From Sochi to Beijing: Russia's tainted history of doping at Olympics
In 2019, Russia was banned from the world's top sporting events for four years, but it was later halved to two years
Russian figure skater Kamila Valieva, who was tested positive for a banned substance, was allowed to compete in the women's singles in figure skating at the Beijing Winter Olympics 2022 on Monday (February 14).
The Court of Arbitration for Sport (CAS) said it had upheld the Russian Anti-Doping Agency's decision to lift a ban on the 15-year-old Russian athlete.
Valieva was tested positive for a banned substance on December 25 and CAS cited "exceptional circumstances" for its decision to allow her to compete, including her status as a "protected person" -- in other words, a minor.
Matthieu Reeb, CAS director-general, said: "The panel considered that preventing the athlete to compete in the Olympic Games would cause her irreparable harm in these circumstances."
US is 'disappointed'
The US Olympic Committee said it was "disappointed" by the CAS decision. USOPC CEO Sarah Hirshland said, "We are disappointed by the message this decision sends. This appears to be another chapter in the systemic and pervasive disregard for clean sport by Russia."
Although, there is nothing conclusive on Kamila Valieva yet. However, the Western countries could press IOC to take action after further probe.
Russia's tainted history of doping at Olympics
In 2014 (Feb), Russia hosted the Winter Olympics in Sochi. It was the first time Russia has hosted the Olympics since the collapse of the Soviet Union, surprising the spectators, Russia finished on top of the medal table.
In the same year (Dec), as per a German television channel ARD, reports emerged that there is corruption and "systematic doping" in Russia.
In 2015 (Nov), an independent commission set up by the World Anti-Doping Agency (WADA) and led by Dick Pound, the agency’s first president, found a "deeply rooted culture of cheating" in Russian athletics, which it said Russian state security services colluded with. It recommended that Russia be banned from international athletics.
In 2016 (May), The New York Times reported that dozens of Russian athletes who competed at the 2014 Sochi Winter Olympics, including at least 15 medal winners, were part of a state-run doping program.
In 2016 (Jul), an independent commission set up to probe the allegations in the New York Times report, led by Canadian law professor and sports lawyer Richard McLaren, revealed evidence of widespread "state-sponsored doping" by Russian athletes at the 2014 Sochi Olympics.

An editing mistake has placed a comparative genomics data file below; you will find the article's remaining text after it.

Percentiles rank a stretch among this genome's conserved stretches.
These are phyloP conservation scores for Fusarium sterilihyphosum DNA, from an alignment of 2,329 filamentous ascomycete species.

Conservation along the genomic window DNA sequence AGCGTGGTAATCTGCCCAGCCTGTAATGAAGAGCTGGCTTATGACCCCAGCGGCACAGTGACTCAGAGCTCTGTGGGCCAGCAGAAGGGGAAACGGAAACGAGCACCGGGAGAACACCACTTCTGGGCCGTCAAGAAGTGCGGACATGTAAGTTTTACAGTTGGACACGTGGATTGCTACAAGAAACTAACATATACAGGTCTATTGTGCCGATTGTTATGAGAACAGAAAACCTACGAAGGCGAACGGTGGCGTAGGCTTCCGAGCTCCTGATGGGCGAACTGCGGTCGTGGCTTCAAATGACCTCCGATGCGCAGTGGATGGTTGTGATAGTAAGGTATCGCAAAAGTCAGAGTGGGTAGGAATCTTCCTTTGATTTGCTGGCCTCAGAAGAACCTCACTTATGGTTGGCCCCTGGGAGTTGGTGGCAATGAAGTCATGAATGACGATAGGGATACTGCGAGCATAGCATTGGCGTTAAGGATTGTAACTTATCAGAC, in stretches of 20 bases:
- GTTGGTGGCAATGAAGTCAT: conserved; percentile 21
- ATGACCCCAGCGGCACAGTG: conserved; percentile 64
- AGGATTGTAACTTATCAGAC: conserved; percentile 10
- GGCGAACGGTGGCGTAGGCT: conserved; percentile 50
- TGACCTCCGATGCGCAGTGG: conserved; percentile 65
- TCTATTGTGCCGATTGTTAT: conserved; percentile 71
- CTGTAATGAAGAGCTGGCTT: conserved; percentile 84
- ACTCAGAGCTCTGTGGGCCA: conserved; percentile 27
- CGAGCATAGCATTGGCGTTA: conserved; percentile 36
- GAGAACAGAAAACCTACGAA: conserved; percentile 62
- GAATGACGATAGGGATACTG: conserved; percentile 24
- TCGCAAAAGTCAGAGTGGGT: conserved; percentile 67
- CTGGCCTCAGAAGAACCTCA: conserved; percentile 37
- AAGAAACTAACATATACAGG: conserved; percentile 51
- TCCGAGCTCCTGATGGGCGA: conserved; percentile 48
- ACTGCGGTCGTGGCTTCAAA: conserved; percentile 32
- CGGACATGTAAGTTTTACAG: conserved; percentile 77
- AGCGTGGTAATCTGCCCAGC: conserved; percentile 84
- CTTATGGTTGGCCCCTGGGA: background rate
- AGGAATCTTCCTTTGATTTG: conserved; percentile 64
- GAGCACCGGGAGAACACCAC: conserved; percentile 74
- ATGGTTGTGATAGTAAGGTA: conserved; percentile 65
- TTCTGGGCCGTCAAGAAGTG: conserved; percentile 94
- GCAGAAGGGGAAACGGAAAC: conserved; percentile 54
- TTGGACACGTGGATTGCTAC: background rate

The report also revealed that the Russian Ministry of Sport oversaw the manipulation of athletes’ analytical results and sample swapping.
In 2017 (Aug), Russia remained barred from athletics but 19 Russian athletes were allowed to compete at the world championships in London as neutrals after being vetted by the IAAF.
In 2017 (Dec), the IOC suspended the ROC and banned the country from the Pyeongchang Winter Games the following February. However, it said it would allow Russian athletes to compete as neutrals "as long as they satisfy strict conditions that show they have a doping-free background."
In 2018 (Feb), a team of 168 Russians competed as part of a neutral 'Olympic Athlete from Russia' (OAR) team.
In 2018 (Sept), WADA's executive committee voted to reinstate RUSADA before it had fulfilled the requirements laid out in a "Roadmap to Compliance", which included giving access to the data stored at Moscow's anti-doping laboratory.
In 2019 (Jan), WADA extracted doping data from the discredited Moscow laboratory.
In 2019 (Sept), WADA said historical data supplied by the country’s anti-doping authority contained "inconsistencies".
In 2019, (Nov), a WADA compliance committee recommended that Russia receive a four-year Olympic ban as part of a sanctions package to punish Moscow for having provided the agency with doctored and incomplete laboratory data.
In 2019 (Dec), Russia was banned from the world's top sporting events for four years, including the next Summer and Winter Olympics and the 2022 soccer World Cup, for tampering with doping tests.
In 2020, (Dec), CAS upheld doping sanctions that prevent Russian athletes from competing at major international events under the country's flag, but halved the ban to two years from four. The ban ends on Dec 16, 2022.
(With inputs from agencies)